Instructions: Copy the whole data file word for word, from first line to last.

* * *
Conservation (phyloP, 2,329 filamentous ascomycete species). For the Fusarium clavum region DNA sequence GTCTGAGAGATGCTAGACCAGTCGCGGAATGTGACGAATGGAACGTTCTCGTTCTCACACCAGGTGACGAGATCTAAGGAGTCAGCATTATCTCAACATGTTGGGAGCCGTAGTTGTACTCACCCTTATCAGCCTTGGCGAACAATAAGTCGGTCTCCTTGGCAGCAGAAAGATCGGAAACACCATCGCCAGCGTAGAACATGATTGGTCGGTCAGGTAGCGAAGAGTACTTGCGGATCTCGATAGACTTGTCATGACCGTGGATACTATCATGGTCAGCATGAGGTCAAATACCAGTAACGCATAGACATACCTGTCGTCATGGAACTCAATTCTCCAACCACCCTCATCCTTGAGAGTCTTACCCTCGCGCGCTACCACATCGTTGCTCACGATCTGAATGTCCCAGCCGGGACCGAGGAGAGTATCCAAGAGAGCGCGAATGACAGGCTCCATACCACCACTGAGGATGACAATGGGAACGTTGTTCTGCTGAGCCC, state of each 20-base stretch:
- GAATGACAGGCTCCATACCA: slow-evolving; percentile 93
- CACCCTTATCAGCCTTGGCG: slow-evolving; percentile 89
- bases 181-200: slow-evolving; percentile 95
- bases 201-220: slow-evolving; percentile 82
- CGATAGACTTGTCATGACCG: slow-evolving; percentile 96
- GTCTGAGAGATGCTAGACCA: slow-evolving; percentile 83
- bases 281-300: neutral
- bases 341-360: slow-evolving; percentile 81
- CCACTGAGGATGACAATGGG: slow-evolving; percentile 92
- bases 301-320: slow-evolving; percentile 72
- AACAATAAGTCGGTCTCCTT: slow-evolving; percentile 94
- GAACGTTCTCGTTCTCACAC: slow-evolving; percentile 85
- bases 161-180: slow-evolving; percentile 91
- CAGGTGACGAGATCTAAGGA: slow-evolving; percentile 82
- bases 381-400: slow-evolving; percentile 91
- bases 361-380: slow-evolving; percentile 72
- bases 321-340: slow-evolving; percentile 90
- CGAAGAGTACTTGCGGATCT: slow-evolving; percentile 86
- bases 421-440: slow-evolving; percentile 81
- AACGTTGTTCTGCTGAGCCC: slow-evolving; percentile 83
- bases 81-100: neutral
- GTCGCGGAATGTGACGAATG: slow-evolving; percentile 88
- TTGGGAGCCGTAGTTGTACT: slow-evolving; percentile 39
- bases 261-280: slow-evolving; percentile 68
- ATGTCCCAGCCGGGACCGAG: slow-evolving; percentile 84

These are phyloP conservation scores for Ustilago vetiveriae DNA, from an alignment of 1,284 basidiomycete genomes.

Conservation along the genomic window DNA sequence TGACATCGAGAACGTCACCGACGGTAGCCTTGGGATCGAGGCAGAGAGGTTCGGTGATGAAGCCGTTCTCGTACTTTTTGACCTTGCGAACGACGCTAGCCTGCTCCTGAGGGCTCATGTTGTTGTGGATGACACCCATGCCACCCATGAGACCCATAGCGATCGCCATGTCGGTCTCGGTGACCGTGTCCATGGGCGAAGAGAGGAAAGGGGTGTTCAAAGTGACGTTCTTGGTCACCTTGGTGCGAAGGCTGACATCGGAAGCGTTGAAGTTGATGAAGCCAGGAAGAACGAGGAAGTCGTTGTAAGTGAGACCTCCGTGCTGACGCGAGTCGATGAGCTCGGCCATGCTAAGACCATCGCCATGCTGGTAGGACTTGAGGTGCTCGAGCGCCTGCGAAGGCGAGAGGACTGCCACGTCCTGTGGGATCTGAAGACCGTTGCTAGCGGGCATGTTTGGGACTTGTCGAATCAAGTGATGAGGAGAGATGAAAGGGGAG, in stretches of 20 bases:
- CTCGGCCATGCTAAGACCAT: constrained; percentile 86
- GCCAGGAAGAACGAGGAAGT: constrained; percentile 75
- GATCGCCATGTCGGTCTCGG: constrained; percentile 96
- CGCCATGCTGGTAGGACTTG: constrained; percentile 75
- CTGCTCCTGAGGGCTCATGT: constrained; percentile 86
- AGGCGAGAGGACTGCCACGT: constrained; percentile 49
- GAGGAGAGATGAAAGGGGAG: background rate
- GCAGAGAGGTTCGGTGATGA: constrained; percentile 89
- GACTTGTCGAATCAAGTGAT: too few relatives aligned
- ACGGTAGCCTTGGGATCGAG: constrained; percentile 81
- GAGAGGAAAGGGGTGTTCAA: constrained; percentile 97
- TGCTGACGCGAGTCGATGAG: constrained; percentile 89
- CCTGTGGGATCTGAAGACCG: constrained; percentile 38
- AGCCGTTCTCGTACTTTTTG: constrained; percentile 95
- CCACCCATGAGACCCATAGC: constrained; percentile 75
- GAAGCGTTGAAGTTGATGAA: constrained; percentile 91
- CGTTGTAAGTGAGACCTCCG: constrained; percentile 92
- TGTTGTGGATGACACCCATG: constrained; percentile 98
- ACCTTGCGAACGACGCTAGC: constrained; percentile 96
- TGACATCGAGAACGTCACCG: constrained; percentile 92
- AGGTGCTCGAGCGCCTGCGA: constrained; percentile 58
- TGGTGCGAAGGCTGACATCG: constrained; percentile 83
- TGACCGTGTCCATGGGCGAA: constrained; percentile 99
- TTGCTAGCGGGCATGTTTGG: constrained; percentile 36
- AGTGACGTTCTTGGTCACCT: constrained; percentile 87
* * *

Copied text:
Conservation (phyloP, 2,329 filamentous ascomycete species). For the Fusarium clavum region DNA sequence GTCTGAGAGATGCTAGACCAGTCGCGGAATGTGACGAATGGAACGTTCTCGTTCTCACACCAGGTGACGAGATCTAAGGAGTCAGCATTATCTCAACATGTTGGGAGCCGTAGTTGTACTCACCCTTATCAGCCTTGGCGAACAATAAGTCGGTCTCCTTGGCAGCAGAAAGATCGGAAACACCATCGCCAGCGTAGAACATGATTGGTCGGTCAGGTAGCGAAGAGTACTTGCGGATCTCGATAGACTTGTCATGACCGTGGATACTATCATGGTCAGCATGAGGTCAAATACCAGTAACGCATAGACATACCTGTCGTCATGGAACTCAATTCTCCAACCACCCTCATCCTTGAGAGTCTTACCCTCGCGCGCTACCACATCGTTGCTCACGATCTGAATGTCCCAGCCGGGACCGAGGAGAGTATCCAAGAGAGCGCGAATGACAGGCTCCATACCACCACTGAGGATGACAATGGGAACGTTGTTCTGCTGAGCCC, state of each 20-base stretch:
- GAATGACAGGCTCCATACCA: slow-evolving; percentile 93
- CACCCTTATCAGCCTTGGCG: slow-evolving; percentile 89
- bases 181-200: slow-evolving; percentile 95
- bases 201-220: slow-evolving; percentile 82
- CGATAGACTTGTCATGACCG: slow-evolving; percentile 96
- GTCTGAGAGATGCTAGACCA: slow-evolving; percentile 83
- bases 281-300: neutral
- bases 341-360: slow-evolving; percentile 81
- CCACTGAGGATGACAATGGG: slow-evolving; percentile 92
- bases 301-320: slow-evolving; percentile 72
- AACAATAAGTCGGTCTCCTT: slow-evolving; percentile 94
- GAACGTTCTCGTTCTCACAC: slow-evolving; percentile 85
- bases 161-180: slow-evolving; percentile 91
- CAGGTGACGAGATCTAAGGA: slow-evolving; percentile 82
- bases 381-400: slow-evolving; percentile 91
- bases 361-380: slow-evolving; percentile 72
- bases 321-340: slow-evolving; percentile 90
- CGAAGAGTACTTGCGGATCT: slow-evolving; percentile 86
- bases 421-440: slow-evolving; percentile 81
- AACGTTGTTCTGCTGAGCCC: slow-evolving; percentile 83
- bases 81-100: neutral
- GTCGCGGAATGTGACGAATG: slow-evolving; percentile 88
- TTGGGAGCCGTAGTTGTACT: slow-evolving; percentile 39
- bases 261-280: slow-evolving; percentile 68
- ATGTCCCAGCCGGGACCGAG: slow-evolving; percentile 84

These are phyloP conservation scores for Ustilago vetiveriae DNA, from an alignment of 1,284 basidiomycete genomes.

Conservation along the genomic window DNA sequence TGACATCGAGAACGTCACCGACGGTAGCCTTGGGATCGAGGCAGAGAGGTTCGGTGATGAAGCCGTTCTCGTACTTTTTGACCTTGCGAACGACGCTAGCCTGCTCCTGAGGGCTCATGTTGTTGTGGATGACACCCATGCCACCCATGAGACCCATAGCGATCGCCATGTCGGTCTCGGTGACCGTGTCCATGGGCGAAGAGAGGAAAGGGGTGTTCAAAGTGACGTTCTTGGTCACCTTGGTGCGAAGGCTGACATCGGAAGCGTTGAAGTTGATGAAGCCAGGAAGAACGAGGAAGTCGTTGTAAGTGAGACCTCCGTGCTGACGCGAGTCGATGAGCTCGGCCATGCTAAGACCATCGCCATGCTGGTAGGACTTGAGGTGCTCGAGCGCCTGCGAAGGCGAGAGGACTGCCACGTCCTGTGGGATCTGAAGACCGTTGCTAGCGGGCATGTTTGGGACTTGTCGAATCAAGTGATGAGGAGAGATGAAAGGGGAG, in stretches of 20 bases:
- CTCGGCCATGCTAAGACCAT: constrained; percentile 86
- GCCAGGAAGAACGAGGAAGT: constrained; percentile 75
- GATCGCCATGTCGGTCTCGG: constrained; percentile 96
- CGCCATGCTGGTAGGACTTG: constrained; percentile 75
- CTGCTCCTGAGGGCTCATGT: constrained; percentile 86
- AGGCGAGAGGACTGCCACGT: constrained; percentile 49
- GAGGAGAGATGAAAGGGGAG: background rate
- GCAGAGAGGTTCGGTGATGA: constrained; percentile 89
- GACTTGTCGAATCAAGTGAT: too few relatives aligned
- ACGGTAGCCTTGGGATCGAG: constrained; percentile 81
- GAGAGGAAAGGGGTGTTCAA: constrained; percentile 97
- TGCTGACGCGAGTCGATGAG: constrained; percentile 89
- CCTGTGGGATCTGAAGACCG: constrained; percentile 38
- AGCCGTTCTCGTACTTTTTG: constrained; percentile 95
- CCACCCATGAGACCCATAGC: constrained; percentile 75
- GAAGCGTTGAAGTTGATGAA: constrained; percentile 91
- CGTTGTAAGTGAGACCTCCG: constrained; percentile 92
- TGTTGTGGATGACACCCATG: constrained; percentile 98
- ACCTTGCGAACGACGCTAGC: constrained; percentile 96
- TGACATCGAGAACGTCACCG: constrained; percentile 92
- AGGTGCTCGAGCGCCTGCGA: constrained; percentile 58
- TGGTGCGAAGGCTGACATCG: constrained; percentile 83
- TGACCGTGTCCATGGGCGAA: constrained; percentile 99
- TTGCTAGCGGGCATGTTTGG: constrained; percentile 36
- AGTGACGTTCTTGGTCACCT: constrained; percentile 87